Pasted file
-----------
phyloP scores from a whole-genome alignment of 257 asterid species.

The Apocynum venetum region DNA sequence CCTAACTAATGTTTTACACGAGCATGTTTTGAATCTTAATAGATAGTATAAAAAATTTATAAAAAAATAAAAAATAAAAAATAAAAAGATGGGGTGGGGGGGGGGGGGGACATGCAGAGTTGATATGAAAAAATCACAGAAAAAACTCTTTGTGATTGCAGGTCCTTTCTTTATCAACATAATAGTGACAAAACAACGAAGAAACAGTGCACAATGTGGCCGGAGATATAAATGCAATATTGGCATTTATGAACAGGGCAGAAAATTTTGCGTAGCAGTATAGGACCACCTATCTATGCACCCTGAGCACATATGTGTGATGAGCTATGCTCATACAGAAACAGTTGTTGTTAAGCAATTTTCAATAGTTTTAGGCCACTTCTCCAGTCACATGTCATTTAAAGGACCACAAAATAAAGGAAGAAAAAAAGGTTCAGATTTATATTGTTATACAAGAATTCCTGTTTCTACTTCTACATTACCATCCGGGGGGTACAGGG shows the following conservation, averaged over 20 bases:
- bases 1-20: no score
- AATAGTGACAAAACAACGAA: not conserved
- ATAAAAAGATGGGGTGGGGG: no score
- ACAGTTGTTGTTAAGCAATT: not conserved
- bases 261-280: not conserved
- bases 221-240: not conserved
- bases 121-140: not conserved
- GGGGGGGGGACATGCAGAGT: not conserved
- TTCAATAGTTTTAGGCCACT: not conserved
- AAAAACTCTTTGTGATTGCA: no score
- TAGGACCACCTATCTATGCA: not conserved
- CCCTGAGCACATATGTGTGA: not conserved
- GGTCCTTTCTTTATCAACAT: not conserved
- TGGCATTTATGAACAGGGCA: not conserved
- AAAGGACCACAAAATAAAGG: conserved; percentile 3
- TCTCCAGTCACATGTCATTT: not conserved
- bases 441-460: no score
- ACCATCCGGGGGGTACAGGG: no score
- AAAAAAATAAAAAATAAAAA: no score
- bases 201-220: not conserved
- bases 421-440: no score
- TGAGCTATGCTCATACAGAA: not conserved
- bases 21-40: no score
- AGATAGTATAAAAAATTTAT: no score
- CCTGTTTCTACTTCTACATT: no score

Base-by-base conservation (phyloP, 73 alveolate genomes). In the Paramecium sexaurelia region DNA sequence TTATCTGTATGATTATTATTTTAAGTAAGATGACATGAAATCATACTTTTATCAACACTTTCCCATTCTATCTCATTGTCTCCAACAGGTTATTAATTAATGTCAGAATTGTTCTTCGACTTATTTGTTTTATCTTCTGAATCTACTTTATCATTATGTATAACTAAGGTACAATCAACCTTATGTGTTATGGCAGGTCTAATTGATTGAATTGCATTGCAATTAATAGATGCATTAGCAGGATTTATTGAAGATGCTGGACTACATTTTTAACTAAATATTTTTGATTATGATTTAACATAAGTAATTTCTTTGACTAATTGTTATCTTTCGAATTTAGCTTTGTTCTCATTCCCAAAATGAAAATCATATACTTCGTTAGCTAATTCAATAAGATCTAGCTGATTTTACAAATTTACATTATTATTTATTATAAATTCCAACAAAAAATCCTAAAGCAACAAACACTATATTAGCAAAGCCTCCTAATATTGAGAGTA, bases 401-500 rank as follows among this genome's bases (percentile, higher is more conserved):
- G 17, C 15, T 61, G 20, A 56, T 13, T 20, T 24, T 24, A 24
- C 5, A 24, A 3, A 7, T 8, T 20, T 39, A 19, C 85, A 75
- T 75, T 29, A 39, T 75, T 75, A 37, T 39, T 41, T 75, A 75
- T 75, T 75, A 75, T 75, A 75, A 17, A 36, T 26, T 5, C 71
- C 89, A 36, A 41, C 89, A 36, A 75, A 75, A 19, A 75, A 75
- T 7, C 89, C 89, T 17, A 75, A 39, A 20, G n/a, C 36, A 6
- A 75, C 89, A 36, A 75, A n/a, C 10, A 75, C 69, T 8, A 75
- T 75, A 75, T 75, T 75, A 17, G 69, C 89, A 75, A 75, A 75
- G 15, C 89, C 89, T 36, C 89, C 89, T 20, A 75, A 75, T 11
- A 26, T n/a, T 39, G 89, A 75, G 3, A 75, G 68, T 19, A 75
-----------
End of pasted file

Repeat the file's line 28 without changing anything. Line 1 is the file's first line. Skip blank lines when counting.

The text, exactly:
Base-by-base conservation (phyloP, 73 alveolate genomes). In the Paramecium sexaurelia region DNA sequence TTATCTGTATGATTATTATTTTAAGTAAGATGACATGAAATCATACTTTTATCAACACTTTCCCATTCTATCTCATTGTCTCCAACAGGTTATTAATTAATGTCAGAATTGTTCTTCGACTTATTTGTTTTATCTTCTGAATCTACTTTATCATTATGTATAACTAAGGTACAATCAACCTTATGTGTTATGGCAGGTCTAATTGATTGAATTGCATTGCAATTAATAGATGCATTAGCAGGATTTATTGAAGATGCTGGACTACATTTTTAACTAAATATTTTTGATTATGATTTAACATAAGTAATTTCTTTGACTAATTGTTATCTTTCGAATTTAGCTTTGTTCTCATTCCCAAAATGAAAATCATATACTTCGTTAGCTAATTCAATAAGATCTAGCTGATTTTACAAATTTACATTATTATTTATTATAAATTCCAACAAAAAATCCTAAAGCAACAAACACTATATTAGCAAAGCCTCCTAATATTGAGAGTA, bases 401-500 rank as follows among this genome's bases (percentile, higher is more conserved):